George Stephen’s family. He himself, standing with his wife, Katerina. Seated, his sons, Nikolaos (left) and Michael with his wife, Michalitsa. (Photo by G. Stephen)

His desire to become a policeman was revealed from a young age. “In Iowa, I saw policemen every day, since across the street from our house was the police department. I use to watch them and I loved their uniforms too. And I figured from a young age that I wanted to follow that profession. Something drew me to it. That’s why I went to university later on. And because I grew up living in Tarpon Springs, I thought I’d start in the police force from there. There was also the family legacy aspect, since I knew my grandfather had served as a guard for Eleftherios Venizelos.”

At the age of 21, he joined the police force, where he has served for a total of 42 years, of which 12 to 13 of them were in the drug department. He recalls that back in the day a kilo of cocaine sold for about $33,000.

Steffen studied Criminal Justice at the University of Virginia, Public Administration at Troy University in Alabama, and Criminology at St. Leo University in Florida. He is also graduated 223rd at the FBI National Academy.

After his first time on the Tarpon Springs Police Department, he was in the service of the Sheriff’s Office for 40 years, which is the highest police authority in the county. With around 3,000 members, it is the 15th largest Sheriff’s Office in the United States and is in charge of its 27th largest county jail system. Among other things, he served in an administrative position in the Department of Narcotics, Child Protective Services, and Criminal Investigations. He also taught at St. Petersburg College in Florida (Southeastern Public Safety Institute) in the field of Criminal and Drug Investigations.

With the Prime Minister of Greece, Kyriakos Mitsotakis, when he visited Tarpon Springs for the celebration of the Epiphany. (Photo by G. Stephen)

“The years have gone by too fast,” Steffen said. “It’s like a dream. But that’ s how life is. But, I never saw my service as a job, where I would say I have to get up and go to work. It’s always been a great passion of mine, not a job. I never saw it as a job. That’s why I served for so many years and that’s also why I went back.”

Especially in recent years, there have been large waves of migration from the northern states to Florida. One would expect, perhaps, that crime has increased significantly as well.

“Not much,” replied Steffen. “In our county, Pinellas, no. In fact, crime has gone down 22% in the last three or four years.

Throughout his years in law enforcement, Steffen has offered his services and expertise to four sheriffs. But why didn’t he act to become sheriff himself?

“Our job is not easy or ordinary,” he replied. “You’re not really with your family. You’re always out. Personally, I wasn’t particularly interested in becoming a sheriff. I liked working, like I do now.”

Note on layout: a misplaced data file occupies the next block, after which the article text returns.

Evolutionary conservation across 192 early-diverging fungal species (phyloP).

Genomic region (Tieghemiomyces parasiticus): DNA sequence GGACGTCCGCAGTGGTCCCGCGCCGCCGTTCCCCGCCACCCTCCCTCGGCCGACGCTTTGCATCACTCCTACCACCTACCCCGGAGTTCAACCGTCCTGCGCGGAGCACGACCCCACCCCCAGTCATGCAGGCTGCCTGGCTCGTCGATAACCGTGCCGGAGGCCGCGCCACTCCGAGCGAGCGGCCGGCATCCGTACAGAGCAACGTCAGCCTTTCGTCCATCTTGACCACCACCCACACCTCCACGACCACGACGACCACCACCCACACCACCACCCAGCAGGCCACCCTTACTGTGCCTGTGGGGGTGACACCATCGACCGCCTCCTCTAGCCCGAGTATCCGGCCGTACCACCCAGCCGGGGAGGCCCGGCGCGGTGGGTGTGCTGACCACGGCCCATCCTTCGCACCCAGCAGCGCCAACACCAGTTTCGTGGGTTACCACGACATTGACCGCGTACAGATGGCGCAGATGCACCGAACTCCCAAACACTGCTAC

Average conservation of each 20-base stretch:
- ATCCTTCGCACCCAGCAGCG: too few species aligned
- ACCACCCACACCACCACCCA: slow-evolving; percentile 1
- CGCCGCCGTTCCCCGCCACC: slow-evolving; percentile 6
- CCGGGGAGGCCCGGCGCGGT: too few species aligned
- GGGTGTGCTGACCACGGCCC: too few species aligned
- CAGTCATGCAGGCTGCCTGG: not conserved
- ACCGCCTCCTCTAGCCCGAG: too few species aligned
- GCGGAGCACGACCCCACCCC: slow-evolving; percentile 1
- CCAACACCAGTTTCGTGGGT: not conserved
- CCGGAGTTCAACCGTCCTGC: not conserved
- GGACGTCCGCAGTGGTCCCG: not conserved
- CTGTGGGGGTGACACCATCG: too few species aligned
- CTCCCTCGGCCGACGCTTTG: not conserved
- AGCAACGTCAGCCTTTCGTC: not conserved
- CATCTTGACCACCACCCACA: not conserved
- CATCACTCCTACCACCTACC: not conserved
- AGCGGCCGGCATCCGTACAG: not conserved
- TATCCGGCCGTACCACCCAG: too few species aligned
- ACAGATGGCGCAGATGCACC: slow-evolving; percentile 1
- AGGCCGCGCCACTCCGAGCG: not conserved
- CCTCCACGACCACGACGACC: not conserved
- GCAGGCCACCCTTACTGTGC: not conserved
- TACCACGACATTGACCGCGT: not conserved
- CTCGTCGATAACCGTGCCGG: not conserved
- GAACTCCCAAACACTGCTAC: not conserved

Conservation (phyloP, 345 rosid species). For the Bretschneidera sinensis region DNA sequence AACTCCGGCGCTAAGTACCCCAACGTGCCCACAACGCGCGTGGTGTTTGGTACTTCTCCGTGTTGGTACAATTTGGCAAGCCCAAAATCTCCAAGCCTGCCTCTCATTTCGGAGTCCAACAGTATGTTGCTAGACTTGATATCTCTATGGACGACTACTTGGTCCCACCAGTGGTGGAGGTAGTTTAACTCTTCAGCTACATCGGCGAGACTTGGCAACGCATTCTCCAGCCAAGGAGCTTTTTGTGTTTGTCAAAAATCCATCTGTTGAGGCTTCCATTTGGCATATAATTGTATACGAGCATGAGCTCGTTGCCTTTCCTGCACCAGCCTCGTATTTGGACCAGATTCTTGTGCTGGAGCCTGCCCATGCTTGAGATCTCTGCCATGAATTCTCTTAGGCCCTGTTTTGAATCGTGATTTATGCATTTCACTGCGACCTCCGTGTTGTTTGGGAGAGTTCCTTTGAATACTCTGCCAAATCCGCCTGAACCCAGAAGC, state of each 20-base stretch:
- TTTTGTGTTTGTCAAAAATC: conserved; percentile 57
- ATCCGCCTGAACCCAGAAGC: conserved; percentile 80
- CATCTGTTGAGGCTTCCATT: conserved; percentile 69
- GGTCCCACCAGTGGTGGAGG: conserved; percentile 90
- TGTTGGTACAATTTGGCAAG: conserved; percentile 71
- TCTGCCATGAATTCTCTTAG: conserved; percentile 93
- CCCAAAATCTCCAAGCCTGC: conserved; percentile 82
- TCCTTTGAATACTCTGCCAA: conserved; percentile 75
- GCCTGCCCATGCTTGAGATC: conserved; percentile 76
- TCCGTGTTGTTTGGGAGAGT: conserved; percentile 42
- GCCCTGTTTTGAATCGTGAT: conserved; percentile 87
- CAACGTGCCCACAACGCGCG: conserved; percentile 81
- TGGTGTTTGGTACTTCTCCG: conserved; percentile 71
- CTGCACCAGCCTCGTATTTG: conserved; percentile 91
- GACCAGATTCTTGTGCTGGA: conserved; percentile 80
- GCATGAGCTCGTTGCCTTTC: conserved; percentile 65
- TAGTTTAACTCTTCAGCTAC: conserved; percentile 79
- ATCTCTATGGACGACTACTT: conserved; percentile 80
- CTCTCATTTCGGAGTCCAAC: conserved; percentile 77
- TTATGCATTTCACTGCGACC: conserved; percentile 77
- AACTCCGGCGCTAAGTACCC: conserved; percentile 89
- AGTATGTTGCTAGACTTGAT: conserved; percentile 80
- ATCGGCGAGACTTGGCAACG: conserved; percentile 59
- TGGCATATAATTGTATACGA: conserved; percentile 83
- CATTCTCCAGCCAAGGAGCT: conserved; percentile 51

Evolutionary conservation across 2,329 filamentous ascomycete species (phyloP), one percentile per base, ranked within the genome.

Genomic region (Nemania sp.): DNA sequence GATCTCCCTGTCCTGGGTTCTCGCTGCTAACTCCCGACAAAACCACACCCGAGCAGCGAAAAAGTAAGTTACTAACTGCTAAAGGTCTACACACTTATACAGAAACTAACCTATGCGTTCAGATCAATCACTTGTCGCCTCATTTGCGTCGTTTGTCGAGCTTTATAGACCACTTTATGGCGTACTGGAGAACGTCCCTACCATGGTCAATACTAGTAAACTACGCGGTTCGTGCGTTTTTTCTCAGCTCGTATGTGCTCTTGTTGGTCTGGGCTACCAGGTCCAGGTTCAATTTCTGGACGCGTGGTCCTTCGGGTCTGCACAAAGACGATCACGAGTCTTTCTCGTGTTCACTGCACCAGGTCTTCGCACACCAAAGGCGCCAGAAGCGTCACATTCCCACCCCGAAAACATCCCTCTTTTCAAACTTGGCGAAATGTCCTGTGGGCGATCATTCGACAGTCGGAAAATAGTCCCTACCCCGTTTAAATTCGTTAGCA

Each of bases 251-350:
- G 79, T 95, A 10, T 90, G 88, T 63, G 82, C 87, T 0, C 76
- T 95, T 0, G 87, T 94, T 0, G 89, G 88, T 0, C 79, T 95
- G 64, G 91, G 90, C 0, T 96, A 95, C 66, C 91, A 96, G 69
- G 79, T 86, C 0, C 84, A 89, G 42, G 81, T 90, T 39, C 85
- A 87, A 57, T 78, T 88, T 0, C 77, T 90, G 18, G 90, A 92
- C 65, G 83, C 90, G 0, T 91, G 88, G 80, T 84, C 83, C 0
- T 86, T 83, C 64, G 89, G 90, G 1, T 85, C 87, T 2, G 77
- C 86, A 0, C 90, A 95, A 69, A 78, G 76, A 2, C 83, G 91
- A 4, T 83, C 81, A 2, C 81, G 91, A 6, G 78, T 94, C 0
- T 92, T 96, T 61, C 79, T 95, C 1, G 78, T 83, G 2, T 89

This year, Steffen will decide whether he will continue or retire from service. “I’ve thought about it a lot,” he said.

Packages of cocaine, which they found and disabled the cocaine trafficking ring. In the middle, George Stephen and left, his old colleague and friend, Bob Gualtieri, now the sheriff of Pinellas County, Florida. (Photo by G. Stephen)

During his many years of service in Florida, one of the cases that stands out the most, “had to do with drugs, which I’ve written books about,” he recalled. “There was a Greek-American from Tarpon Springs involved in that case. They had brought a large quantity of cocaine from Colombia to St. Petersburg on two ships, hidden in hollow wood. From there they transported it by truck to Tarpon Springs. There was a big police operation, we found the drugs under the planks and caught them.” Steffen had been working on the case at the time, along with men from other agencies, including the FBI and DEA.

To this day, the story of the drugs hidden in the hollow wooden boards is still talked about in Tarpon Springs.

In his career, Steffen has been in danger many times. “Mostly in drug cases,” he explained. “One time I pretended to go to buy drugs with a colleague in a bar full of people. We found someone who was willing to sell to us and invited us up to a room above the bar. We followed him. My colleague sat down facing us and that person showed us the substance, of relatively little value, but suddenly, as he was standing next to me, he pulled out a gun and pointed it to my head. ‘Are you a police detective? I’ve seen you somewhere,’ he said. I denied it. I stood up carefully and with a sudden movement I grabbed the gun from him. I had a gun on me too, but if I was going to pull it out, he would have been ahead of me. Then he started making up excuses, that he did it on purpose to see what I would say. Of course, we arrested him.”